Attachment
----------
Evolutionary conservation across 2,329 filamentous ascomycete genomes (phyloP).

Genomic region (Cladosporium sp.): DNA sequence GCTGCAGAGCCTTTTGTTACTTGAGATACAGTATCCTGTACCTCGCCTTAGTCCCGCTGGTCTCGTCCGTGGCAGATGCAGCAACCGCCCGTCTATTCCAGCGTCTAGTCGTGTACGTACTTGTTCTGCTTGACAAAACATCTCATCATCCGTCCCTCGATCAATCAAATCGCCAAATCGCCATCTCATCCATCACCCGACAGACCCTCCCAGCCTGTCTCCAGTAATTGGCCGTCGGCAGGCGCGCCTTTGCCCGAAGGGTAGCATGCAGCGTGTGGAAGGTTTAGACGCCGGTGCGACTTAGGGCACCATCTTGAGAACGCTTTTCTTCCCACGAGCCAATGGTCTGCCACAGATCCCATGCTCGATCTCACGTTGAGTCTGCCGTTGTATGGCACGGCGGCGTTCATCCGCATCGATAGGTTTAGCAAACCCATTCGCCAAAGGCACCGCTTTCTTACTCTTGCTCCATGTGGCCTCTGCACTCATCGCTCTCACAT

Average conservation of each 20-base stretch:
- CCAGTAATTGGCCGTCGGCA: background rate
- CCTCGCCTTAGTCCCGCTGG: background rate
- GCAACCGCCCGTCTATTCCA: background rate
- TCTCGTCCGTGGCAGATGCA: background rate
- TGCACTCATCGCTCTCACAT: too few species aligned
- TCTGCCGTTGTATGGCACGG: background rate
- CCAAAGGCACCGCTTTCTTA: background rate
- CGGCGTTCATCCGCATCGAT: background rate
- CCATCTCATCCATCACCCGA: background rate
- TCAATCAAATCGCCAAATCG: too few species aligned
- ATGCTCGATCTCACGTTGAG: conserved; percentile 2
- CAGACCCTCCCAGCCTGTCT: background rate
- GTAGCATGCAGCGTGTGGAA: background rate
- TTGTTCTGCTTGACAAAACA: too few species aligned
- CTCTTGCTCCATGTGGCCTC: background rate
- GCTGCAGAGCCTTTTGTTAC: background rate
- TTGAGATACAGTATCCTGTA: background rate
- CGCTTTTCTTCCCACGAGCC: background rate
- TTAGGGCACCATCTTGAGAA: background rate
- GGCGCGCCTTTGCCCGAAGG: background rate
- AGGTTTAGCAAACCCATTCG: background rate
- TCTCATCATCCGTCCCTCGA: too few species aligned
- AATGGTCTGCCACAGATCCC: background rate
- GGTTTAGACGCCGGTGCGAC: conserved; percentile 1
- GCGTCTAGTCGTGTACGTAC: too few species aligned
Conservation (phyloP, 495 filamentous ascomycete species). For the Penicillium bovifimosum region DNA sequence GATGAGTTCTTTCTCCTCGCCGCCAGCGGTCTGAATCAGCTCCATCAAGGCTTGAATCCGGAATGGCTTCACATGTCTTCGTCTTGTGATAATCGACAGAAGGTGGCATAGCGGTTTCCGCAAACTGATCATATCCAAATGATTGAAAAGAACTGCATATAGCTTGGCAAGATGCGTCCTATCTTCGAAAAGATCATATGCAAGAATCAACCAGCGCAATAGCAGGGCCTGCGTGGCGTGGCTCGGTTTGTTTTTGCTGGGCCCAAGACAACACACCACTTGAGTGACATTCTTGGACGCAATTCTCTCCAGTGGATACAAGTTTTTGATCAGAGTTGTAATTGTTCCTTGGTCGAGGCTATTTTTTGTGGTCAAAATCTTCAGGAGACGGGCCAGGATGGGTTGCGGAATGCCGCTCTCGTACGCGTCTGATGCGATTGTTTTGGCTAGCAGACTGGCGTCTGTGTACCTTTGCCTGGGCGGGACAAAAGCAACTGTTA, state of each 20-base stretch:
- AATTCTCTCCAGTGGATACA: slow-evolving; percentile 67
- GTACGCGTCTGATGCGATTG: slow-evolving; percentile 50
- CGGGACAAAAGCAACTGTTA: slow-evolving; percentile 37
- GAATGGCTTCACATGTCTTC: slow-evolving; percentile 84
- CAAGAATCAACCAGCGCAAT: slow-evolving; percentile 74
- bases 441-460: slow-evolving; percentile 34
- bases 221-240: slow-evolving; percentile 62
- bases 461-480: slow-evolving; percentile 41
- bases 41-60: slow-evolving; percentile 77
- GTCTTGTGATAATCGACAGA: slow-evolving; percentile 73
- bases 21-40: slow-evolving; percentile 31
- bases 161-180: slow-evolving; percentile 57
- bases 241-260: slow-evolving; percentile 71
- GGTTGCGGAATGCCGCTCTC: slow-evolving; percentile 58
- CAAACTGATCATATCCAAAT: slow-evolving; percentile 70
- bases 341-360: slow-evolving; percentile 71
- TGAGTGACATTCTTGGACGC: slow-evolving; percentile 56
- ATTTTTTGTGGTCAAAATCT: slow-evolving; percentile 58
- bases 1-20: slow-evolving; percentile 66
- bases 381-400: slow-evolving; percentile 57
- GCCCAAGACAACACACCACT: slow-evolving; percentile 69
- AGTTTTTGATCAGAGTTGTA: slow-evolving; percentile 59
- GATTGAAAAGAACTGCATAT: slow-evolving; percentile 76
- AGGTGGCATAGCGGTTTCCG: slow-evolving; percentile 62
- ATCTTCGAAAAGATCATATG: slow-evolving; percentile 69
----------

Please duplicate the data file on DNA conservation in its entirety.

Evolutionary conservation across 2,329 filamentous ascomycete genomes (phyloP).

Genomic region (Cladosporium sp.): DNA sequence GCTGCAGAGCCTTTTGTTACTTGAGATACAGTATCCTGTACCTCGCCTTAGTCCCGCTGGTCTCGTCCGTGGCAGATGCAGCAACCGCCCGTCTATTCCAGCGTCTAGTCGTGTACGTACTTGTTCTGCTTGACAAAACATCTCATCATCCGTCCCTCGATCAATCAAATCGCCAAATCGCCATCTCATCCATCACCCGACAGACCCTCCCAGCCTGTCTCCAGTAATTGGCCGTCGGCAGGCGCGCCTTTGCCCGAAGGGTAGCATGCAGCGTGTGGAAGGTTTAGACGCCGGTGCGACTTAGGGCACCATCTTGAGAACGCTTTTCTTCCCACGAGCCAATGGTCTGCCACAGATCCCATGCTCGATCTCACGTTGAGTCTGCCGTTGTATGGCACGGCGGCGTTCATCCGCATCGATAGGTTTAGCAAACCCATTCGCCAAAGGCACCGCTTTCTTACTCTTGCTCCATGTGGCCTCTGCACTCATCGCTCTCACAT

Average conservation of each 20-base stretch:
- CCAGTAATTGGCCGTCGGCA: background rate
- CCTCGCCTTAGTCCCGCTGG: background rate
- GCAACCGCCCGTCTATTCCA: background rate
- TCTCGTCCGTGGCAGATGCA: background rate
- TGCACTCATCGCTCTCACAT: too few species aligned
- TCTGCCGTTGTATGGCACGG: background rate
- CCAAAGGCACCGCTTTCTTA: background rate
- CGGCGTTCATCCGCATCGAT: background rate
- CCATCTCATCCATCACCCGA: background rate
- TCAATCAAATCGCCAAATCG: too few species aligned
- ATGCTCGATCTCACGTTGAG: conserved; percentile 2
- CAGACCCTCCCAGCCTGTCT: background rate
- GTAGCATGCAGCGTGTGGAA: background rate
- TTGTTCTGCTTGACAAAACA: too few species aligned
- CTCTTGCTCCATGTGGCCTC: background rate
- GCTGCAGAGCCTTTTGTTAC: background rate
- TTGAGATACAGTATCCTGTA: background rate
- CGCTTTTCTTCCCACGAGCC: background rate
- TTAGGGCACCATCTTGAGAA: background rate
- GGCGCGCCTTTGCCCGAAGG: background rate
- AGGTTTAGCAAACCCATTCG: background rate
- TCTCATCATCCGTCCCTCGA: too few species aligned
- AATGGTCTGCCACAGATCCC: background rate
- GGTTTAGACGCCGGTGCGAC: conserved; percentile 1
- GCGTCTAGTCGTGTACGTAC: too few species aligned
Conservation (phyloP, 495 filamentous ascomycete species). For the Penicillium bovifimosum region DNA sequence GATGAGTTCTTTCTCCTCGCCGCCAGCGGTCTGAATCAGCTCCATCAAGGCTTGAATCCGGAATGGCTTCACATGTCTTCGTCTTGTGATAATCGACAGAAGGTGGCATAGCGGTTTCCGCAAACTGATCATATCCAAATGATTGAAAAGAACTGCATATAGCTTGGCAAGATGCGTCCTATCTTCGAAAAGATCATATGCAAGAATCAACCAGCGCAATAGCAGGGCCTGCGTGGCGTGGCTCGGTTTGTTTTTGCTGGGCCCAAGACAACACACCACTTGAGTGACATTCTTGGACGCAATTCTCTCCAGTGGATACAAGTTTTTGATCAGAGTTGTAATTGTTCCTTGGTCGAGGCTATTTTTTGTGGTCAAAATCTTCAGGAGACGGGCCAGGATGGGTTGCGGAATGCCGCTCTCGTACGCGTCTGATGCGATTGTTTTGGCTAGCAGACTGGCGTCTGTGTACCTTTGCCTGGGCGGGACAAAAGCAACTGTTA, state of each 20-base stretch:
- AATTCTCTCCAGTGGATACA: slow-evolving; percentile 67
- GTACGCGTCTGATGCGATTG: slow-evolving; percentile 50
- CGGGACAAAAGCAACTGTTA: slow-evolving; percentile 37
- GAATGGCTTCACATGTCTTC: slow-evolving; percentile 84
- CAAGAATCAACCAGCGCAAT: slow-evolving; percentile 74
- bases 441-460: slow-evolving; percentile 34
- bases 221-240: slow-evolving; percentile 62
- bases 461-480: slow-evolving; percentile 41
- bases 41-60: slow-evolving; percentile 77
- GTCTTGTGATAATCGACAGA: slow-evolving; percentile 73
- bases 21-40: slow-evolving; percentile 31
- bases 161-180: slow-evolving; percentile 57
- bases 241-260: slow-evolving; percentile 71
- GGTTGCGGAATGCCGCTCTC: slow-evolving; percentile 58
- CAAACTGATCATATCCAAAT: slow-evolving; percentile 70
- bases 341-360: slow-evolving; percentile 71
- TGAGTGACATTCTTGGACGC: slow-evolving; percentile 56
- ATTTTTTGTGGTCAAAATCT: slow-evolving; percentile 58
- bases 1-20: slow-evolving; percentile 66
- bases 381-400: slow-evolving; percentile 57
- GCCCAAGACAACACACCACT: slow-evolving; percentile 69
- AGTTTTTGATCAGAGTTGTA: slow-evolving; percentile 59
- GATTGAAAAGAACTGCATAT: slow-evolving; percentile 76
- AGGTGGCATAGCGGTTTCCG: slow-evolving; percentile 62
- ATCTTCGAAAAGATCATATG: slow-evolving; percentile 69